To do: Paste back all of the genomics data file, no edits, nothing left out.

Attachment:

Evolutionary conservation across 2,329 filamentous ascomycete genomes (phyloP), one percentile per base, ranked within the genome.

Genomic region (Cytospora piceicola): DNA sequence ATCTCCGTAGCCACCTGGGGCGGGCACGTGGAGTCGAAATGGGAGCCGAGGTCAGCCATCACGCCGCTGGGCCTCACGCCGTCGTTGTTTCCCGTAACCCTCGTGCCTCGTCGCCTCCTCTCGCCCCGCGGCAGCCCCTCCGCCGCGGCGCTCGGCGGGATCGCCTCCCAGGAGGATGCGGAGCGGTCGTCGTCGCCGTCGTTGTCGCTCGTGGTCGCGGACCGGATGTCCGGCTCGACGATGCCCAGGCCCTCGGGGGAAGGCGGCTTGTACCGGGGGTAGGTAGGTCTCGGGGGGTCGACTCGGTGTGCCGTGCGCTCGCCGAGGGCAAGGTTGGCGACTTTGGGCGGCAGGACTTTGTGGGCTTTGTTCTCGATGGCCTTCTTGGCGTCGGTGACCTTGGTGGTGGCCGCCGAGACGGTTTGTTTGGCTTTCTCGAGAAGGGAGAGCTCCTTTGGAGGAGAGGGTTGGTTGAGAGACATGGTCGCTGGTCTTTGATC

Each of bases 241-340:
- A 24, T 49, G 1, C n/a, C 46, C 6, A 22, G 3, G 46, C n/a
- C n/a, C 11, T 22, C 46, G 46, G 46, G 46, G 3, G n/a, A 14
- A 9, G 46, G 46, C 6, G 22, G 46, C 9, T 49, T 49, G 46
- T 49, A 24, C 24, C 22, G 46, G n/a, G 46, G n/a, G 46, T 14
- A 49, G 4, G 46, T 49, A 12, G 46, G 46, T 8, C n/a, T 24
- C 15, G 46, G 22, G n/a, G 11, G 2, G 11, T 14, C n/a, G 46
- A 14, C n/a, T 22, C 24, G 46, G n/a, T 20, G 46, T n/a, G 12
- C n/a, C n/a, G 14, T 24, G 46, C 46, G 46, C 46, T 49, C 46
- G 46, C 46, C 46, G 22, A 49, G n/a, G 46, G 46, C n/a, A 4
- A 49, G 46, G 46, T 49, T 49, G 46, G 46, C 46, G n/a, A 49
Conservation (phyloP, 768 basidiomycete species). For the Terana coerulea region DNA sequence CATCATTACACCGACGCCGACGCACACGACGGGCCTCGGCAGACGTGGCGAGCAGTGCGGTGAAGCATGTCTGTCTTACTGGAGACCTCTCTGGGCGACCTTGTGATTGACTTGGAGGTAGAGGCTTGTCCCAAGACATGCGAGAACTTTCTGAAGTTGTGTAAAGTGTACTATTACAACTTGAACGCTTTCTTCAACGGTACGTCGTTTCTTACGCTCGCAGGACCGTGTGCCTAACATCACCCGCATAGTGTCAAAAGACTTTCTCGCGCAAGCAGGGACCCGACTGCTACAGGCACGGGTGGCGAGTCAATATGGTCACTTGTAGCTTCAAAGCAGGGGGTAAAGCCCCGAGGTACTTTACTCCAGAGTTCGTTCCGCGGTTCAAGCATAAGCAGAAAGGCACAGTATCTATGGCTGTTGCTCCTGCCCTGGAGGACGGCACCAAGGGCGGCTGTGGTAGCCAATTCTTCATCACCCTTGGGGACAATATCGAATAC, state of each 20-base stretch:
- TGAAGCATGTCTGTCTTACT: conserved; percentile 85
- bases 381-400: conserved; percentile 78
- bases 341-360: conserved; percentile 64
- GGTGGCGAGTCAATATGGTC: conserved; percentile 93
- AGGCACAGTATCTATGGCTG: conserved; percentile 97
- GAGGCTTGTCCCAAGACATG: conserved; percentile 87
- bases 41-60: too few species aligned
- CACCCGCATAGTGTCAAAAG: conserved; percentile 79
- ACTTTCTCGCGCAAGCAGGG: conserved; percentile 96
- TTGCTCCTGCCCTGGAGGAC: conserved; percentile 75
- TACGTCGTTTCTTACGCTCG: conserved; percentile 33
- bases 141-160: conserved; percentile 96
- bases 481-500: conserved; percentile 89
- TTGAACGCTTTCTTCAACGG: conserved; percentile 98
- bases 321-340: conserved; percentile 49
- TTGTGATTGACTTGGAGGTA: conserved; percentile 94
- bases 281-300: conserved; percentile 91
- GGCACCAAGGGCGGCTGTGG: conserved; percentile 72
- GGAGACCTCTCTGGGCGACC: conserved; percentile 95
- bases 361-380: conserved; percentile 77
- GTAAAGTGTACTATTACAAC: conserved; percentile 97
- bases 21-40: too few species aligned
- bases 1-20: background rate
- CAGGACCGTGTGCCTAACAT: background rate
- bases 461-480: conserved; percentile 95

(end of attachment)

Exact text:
Evolutionary conservation across 2,329 filamentous ascomycete genomes (phyloP), one percentile per base, ranked within the genome.

Genomic region (Cytospora piceicola): DNA sequence ATCTCCGTAGCCACCTGGGGCGGGCACGTGGAGTCGAAATGGGAGCCGAGGTCAGCCATCACGCCGCTGGGCCTCACGCCGTCGTTGTTTCCCGTAACCCTCGTGCCTCGTCGCCTCCTCTCGCCCCGCGGCAGCCCCTCCGCCGCGGCGCTCGGCGGGATCGCCTCCCAGGAGGATGCGGAGCGGTCGTCGTCGCCGTCGTTGTCGCTCGTGGTCGCGGACCGGATGTCCGGCTCGACGATGCCCAGGCCCTCGGGGGAAGGCGGCTTGTACCGGGGGTAGGTAGGTCTCGGGGGGTCGACTCGGTGTGCCGTGCGCTCGCCGAGGGCAAGGTTGGCGACTTTGGGCGGCAGGACTTTGTGGGCTTTGTTCTCGATGGCCTTCTTGGCGTCGGTGACCTTGGTGGTGGCCGCCGAGACGGTTTGTTTGGCTTTCTCGAGAAGGGAGAGCTCCTTTGGAGGAGAGGGTTGGTTGAGAGACATGGTCGCTGGTCTTTGATC

Each of bases 241-340:
- A 24, T 49, G 1, C n/a, C 46, C 6, A 22, G 3, G 46, C n/a
- C n/a, C 11, T 22, C 46, G 46, G 46, G 46, G 3, G n/a, A 14
- A 9, G 46, G 46, C 6, G 22, G 46, C 9, T 49, T 49, G 46
- T 49, A 24, C 24, C 22, G 46, G n/a, G 46, G n/a, G 46, T 14
- A 49, G 4, G 46, T 49, A 12, G 46, G 46, T 8, C n/a, T 24
- C 15, G 46, G 22, G n/a, G 11, G 2, G 11, T 14, C n/a, G 46
- A 14, C n/a, T 22, C 24, G 46, G n/a, T 20, G 46, T n/a, G 12
- C n/a, C n/a, G 14, T 24, G 46, C 46, G 46, C 46, T 49, C 46
- G 46, C 46, C 46, G 22, A 49, G n/a, G 46, G 46, C n/a, A 4
- A 49, G 46, G 46, T 49, T 49, G 46, G 46, C 46, G n/a, A 49
Conservation (phyloP, 768 basidiomycete species). For the Terana coerulea region DNA sequence CATCATTACACCGACGCCGACGCACACGACGGGCCTCGGCAGACGTGGCGAGCAGTGCGGTGAAGCATGTCTGTCTTACTGGAGACCTCTCTGGGCGACCTTGTGATTGACTTGGAGGTAGAGGCTTGTCCCAAGACATGCGAGAACTTTCTGAAGTTGTGTAAAGTGTACTATTACAACTTGAACGCTTTCTTCAACGGTACGTCGTTTCTTACGCTCGCAGGACCGTGTGCCTAACATCACCCGCATAGTGTCAAAAGACTTTCTCGCGCAAGCAGGGACCCGACTGCTACAGGCACGGGTGGCGAGTCAATATGGTCACTTGTAGCTTCAAAGCAGGGGGTAAAGCCCCGAGGTACTTTACTCCAGAGTTCGTTCCGCGGTTCAAGCATAAGCAGAAAGGCACAGTATCTATGGCTGTTGCTCCTGCCCTGGAGGACGGCACCAAGGGCGGCTGTGGTAGCCAATTCTTCATCACCCTTGGGGACAATATCGAATAC, state of each 20-base stretch:
- TGAAGCATGTCTGTCTTACT: conserved; percentile 85
- bases 381-400: conserved; percentile 78
- bases 341-360: conserved; percentile 64
- GGTGGCGAGTCAATATGGTC: conserved; percentile 93
- AGGCACAGTATCTATGGCTG: conserved; percentile 97
- GAGGCTTGTCCCAAGACATG: conserved; percentile 87
- bases 41-60: too few species aligned
- CACCCGCATAGTGTCAAAAG: conserved; percentile 79
- ACTTTCTCGCGCAAGCAGGG: conserved; percentile 96
- TTGCTCCTGCCCTGGAGGAC: conserved; percentile 75
- TACGTCGTTTCTTACGCTCG: conserved; percentile 33
- bases 141-160: conserved; percentile 96
- bases 481-500: conserved; percentile 89
- TTGAACGCTTTCTTCAACGG: conserved; percentile 98
- bases 321-340: conserved; percentile 49
- TTGTGATTGACTTGGAGGTA: conserved; percentile 94
- bases 281-300: conserved; percentile 91
- GGCACCAAGGGCGGCTGTGG: conserved; percentile 72
- GGAGACCTCTCTGGGCGACC: conserved; percentile 95
- bases 361-380: conserved; percentile 77
- GTAAAGTGTACTATTACAAC: conserved; percentile 97
- bases 21-40: too few species aligned
- bases 1-20: background rate
- CAGGACCGTGTGCCTAACAT: background rate
- bases 461-480: conserved; percentile 95